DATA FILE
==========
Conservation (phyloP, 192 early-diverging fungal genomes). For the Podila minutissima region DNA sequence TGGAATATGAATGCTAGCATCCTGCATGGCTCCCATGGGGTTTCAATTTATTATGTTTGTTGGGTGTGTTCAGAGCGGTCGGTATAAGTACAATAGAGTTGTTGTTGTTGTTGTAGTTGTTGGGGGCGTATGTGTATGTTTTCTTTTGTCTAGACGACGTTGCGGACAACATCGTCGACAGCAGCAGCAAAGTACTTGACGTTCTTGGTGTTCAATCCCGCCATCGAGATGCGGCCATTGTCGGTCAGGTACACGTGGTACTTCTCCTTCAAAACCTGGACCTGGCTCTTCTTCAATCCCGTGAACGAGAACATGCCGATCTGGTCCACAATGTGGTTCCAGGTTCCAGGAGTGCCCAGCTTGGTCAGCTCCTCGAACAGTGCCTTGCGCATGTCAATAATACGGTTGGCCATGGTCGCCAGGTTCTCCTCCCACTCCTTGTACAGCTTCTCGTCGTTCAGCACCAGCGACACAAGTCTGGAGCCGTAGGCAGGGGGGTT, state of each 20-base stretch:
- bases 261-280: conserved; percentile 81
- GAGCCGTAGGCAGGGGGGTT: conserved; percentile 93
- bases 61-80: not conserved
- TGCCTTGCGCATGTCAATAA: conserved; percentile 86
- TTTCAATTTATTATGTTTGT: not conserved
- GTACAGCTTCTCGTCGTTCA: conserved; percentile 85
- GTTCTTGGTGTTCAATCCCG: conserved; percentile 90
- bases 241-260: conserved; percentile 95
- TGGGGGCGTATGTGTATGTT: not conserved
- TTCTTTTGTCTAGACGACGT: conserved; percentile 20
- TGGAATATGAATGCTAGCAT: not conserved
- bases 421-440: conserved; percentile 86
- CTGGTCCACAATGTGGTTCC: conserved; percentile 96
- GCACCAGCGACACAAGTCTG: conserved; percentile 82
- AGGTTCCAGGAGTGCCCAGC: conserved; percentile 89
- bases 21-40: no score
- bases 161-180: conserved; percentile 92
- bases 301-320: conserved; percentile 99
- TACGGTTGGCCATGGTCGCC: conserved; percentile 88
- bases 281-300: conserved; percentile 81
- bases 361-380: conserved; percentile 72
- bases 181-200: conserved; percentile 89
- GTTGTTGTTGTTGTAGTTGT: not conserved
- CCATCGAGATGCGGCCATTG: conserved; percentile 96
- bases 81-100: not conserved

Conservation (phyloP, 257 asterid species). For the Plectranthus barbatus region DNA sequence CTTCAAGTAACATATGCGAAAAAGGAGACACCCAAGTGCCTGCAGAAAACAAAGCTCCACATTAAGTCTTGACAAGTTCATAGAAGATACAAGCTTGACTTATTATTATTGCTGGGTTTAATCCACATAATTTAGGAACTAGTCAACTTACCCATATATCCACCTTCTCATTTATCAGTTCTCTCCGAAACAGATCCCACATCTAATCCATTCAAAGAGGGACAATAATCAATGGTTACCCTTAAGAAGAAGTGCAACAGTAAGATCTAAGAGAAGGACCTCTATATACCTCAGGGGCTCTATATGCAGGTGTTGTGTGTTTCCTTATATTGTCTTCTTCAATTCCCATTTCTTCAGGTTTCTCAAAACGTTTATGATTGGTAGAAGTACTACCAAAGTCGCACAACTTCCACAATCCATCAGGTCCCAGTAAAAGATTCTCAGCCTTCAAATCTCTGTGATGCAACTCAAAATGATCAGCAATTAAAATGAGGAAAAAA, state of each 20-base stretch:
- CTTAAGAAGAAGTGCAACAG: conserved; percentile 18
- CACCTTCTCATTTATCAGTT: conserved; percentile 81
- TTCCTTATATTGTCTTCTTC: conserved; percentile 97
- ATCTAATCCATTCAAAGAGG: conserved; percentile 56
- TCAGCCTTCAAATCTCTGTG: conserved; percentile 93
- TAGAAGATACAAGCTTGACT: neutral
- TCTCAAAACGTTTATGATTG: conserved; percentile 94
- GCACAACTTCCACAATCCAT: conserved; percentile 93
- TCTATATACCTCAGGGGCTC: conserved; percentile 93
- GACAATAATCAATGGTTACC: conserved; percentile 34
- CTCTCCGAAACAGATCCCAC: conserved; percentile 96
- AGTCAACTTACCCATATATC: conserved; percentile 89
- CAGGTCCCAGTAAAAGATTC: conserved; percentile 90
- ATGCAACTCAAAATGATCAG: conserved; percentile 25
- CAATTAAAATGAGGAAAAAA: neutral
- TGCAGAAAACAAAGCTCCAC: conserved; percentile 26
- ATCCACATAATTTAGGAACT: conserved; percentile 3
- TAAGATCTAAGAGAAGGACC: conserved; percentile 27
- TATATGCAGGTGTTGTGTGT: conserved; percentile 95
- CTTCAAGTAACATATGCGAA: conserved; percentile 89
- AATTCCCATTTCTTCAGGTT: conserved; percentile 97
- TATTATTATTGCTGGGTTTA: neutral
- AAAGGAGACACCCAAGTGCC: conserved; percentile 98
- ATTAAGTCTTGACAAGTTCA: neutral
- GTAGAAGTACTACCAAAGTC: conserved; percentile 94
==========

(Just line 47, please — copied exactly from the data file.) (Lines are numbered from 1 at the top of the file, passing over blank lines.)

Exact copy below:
- CTTCAAGTAACATATGCGAA: conserved; percentile 89